I am told some people have tried and approved of my suggestion of arranging greenhouse Chrysanthemums in groups of colour instead of dotting them about all mixed, one injuring the effect of the other. But I have not yet had the pleasure of seeing a large greenhouse so arranged, and I have not room for a great number myself. One of the very best is Abraham Lincoln, with its bushy habit, its grand bluish leaves, and its strong yellow flowers, which remain a good yellow at night. A charming small but most decorative Chrysanthemum is called'Mrs. Carter.' It is pale yellow, white at night, and its growth and appearance are just like those of a Sweet Sultan.
I saw the other day a little Geranium (Pelargonium), called 'New Life,' that was new to me; the petals were white and red mixed. Growing on the plant, it was not especially pretty; but picked and mixed with some light green it had quite an uncommon appearance. I thought on first seeing it that it was a double Bouvardia. 'Mrs. Leopold Bothschild' is a most beautiful pink Carnation.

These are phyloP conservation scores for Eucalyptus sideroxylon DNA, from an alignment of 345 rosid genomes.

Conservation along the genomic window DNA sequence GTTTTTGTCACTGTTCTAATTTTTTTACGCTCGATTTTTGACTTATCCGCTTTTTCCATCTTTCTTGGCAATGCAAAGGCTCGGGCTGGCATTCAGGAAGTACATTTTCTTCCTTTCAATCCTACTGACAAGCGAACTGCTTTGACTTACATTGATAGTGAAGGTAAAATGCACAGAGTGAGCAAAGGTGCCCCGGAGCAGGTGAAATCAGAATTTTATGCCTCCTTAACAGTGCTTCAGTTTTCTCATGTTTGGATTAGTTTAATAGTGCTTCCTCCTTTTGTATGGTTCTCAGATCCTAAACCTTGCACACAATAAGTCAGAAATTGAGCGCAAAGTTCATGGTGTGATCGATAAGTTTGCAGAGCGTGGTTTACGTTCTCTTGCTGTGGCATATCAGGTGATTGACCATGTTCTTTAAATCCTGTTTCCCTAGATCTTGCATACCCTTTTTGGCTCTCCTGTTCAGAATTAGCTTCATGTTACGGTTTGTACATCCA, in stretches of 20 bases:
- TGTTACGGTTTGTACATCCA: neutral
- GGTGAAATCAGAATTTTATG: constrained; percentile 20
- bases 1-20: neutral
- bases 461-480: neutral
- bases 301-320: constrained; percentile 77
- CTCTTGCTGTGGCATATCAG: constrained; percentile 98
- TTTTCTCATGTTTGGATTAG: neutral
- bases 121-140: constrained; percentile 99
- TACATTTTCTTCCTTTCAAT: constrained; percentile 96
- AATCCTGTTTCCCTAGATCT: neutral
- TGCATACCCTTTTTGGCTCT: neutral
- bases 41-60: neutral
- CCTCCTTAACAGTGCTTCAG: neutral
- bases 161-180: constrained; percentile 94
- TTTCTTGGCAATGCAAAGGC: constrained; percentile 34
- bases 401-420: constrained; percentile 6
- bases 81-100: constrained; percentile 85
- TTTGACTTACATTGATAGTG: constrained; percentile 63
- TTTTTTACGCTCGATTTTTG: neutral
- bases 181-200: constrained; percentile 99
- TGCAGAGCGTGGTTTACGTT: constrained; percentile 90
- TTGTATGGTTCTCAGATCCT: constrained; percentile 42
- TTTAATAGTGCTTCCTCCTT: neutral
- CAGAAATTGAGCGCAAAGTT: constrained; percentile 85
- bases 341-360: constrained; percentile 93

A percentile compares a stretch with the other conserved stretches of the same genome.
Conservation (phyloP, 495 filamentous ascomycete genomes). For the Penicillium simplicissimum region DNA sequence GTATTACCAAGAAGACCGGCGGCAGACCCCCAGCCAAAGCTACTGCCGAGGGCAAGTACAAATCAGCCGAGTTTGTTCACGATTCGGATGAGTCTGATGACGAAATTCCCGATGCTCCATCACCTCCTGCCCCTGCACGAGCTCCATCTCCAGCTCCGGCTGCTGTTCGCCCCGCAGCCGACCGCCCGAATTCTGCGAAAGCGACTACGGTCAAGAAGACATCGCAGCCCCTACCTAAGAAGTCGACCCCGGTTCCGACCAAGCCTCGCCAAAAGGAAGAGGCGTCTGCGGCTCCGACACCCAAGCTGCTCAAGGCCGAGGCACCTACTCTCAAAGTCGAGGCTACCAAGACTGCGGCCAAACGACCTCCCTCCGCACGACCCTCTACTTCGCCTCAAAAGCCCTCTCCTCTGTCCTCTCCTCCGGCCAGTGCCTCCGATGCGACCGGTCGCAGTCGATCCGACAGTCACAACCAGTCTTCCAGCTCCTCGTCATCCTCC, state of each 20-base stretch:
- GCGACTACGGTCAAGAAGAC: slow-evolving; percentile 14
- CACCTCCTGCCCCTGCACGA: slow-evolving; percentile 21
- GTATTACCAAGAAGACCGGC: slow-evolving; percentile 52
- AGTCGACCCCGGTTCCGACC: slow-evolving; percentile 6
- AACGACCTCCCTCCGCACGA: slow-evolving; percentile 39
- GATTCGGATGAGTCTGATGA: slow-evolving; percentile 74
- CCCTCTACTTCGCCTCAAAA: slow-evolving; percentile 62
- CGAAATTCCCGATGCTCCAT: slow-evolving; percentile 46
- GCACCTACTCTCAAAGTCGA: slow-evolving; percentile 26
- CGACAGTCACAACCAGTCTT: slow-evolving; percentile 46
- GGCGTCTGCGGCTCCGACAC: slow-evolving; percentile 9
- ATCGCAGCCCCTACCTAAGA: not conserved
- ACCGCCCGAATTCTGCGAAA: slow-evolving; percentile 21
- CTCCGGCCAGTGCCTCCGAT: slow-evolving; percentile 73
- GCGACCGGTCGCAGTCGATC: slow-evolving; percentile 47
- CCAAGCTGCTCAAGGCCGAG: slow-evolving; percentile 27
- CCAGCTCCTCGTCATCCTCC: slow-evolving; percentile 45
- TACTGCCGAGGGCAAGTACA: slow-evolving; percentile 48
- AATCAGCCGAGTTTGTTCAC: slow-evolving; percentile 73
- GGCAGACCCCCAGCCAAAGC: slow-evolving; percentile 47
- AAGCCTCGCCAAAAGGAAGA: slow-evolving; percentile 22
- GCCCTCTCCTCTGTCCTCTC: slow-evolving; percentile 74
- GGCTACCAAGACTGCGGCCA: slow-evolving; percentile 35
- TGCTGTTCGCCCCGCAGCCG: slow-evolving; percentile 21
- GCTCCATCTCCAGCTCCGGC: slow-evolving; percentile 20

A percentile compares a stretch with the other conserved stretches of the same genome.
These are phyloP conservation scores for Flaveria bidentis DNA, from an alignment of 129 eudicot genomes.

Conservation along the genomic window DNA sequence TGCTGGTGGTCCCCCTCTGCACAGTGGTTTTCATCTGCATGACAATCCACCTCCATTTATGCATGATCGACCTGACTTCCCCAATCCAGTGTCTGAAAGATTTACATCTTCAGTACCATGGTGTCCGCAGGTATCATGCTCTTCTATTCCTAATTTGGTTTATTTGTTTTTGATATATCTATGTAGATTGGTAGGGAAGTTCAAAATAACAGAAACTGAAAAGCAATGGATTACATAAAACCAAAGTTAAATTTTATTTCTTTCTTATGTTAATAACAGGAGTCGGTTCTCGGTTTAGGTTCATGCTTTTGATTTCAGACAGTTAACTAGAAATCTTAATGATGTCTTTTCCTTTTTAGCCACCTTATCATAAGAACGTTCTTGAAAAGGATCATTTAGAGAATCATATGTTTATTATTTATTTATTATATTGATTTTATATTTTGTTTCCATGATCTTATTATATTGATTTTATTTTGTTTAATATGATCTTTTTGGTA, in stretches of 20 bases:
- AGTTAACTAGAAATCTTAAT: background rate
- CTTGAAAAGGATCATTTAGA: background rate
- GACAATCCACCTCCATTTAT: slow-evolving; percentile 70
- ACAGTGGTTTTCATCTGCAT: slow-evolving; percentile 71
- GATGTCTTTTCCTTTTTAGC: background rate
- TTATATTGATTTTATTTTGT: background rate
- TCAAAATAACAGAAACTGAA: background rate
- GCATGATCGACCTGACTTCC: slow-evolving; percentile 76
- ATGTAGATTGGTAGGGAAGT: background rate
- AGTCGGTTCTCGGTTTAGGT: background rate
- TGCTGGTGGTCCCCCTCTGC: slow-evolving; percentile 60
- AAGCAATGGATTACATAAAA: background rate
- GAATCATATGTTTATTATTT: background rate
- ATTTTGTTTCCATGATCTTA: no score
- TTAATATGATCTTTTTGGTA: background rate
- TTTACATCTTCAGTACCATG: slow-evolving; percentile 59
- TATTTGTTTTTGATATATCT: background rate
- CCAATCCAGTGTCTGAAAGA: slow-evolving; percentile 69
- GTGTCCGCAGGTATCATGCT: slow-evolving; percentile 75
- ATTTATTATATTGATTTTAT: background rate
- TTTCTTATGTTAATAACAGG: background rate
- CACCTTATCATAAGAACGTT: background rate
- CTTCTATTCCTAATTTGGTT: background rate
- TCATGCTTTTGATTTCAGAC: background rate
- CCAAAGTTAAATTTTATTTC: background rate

Just now I have several pots in full flower of an orchid that never fails year after year, Lygopetalum mackayi. It does not require much heat, and lasts a long time both on the plant or in water. It throws up long flowering stems, has a most delicious perfume, is quiet in colour - yellowish-green and brownish-purple - and very refined in shape. I find it a most useful plant for the time of year, and we have many more pots than we had, so it is not very difficult to increase.
In the corner of the greenhouse there is a good group of Poinsettia pulcherrima. Some people say they do not like these rather curious plants. They are useless for putting into water, but I think they look very bright and cheerful on these dark days. They do best if grown every year from cuttings.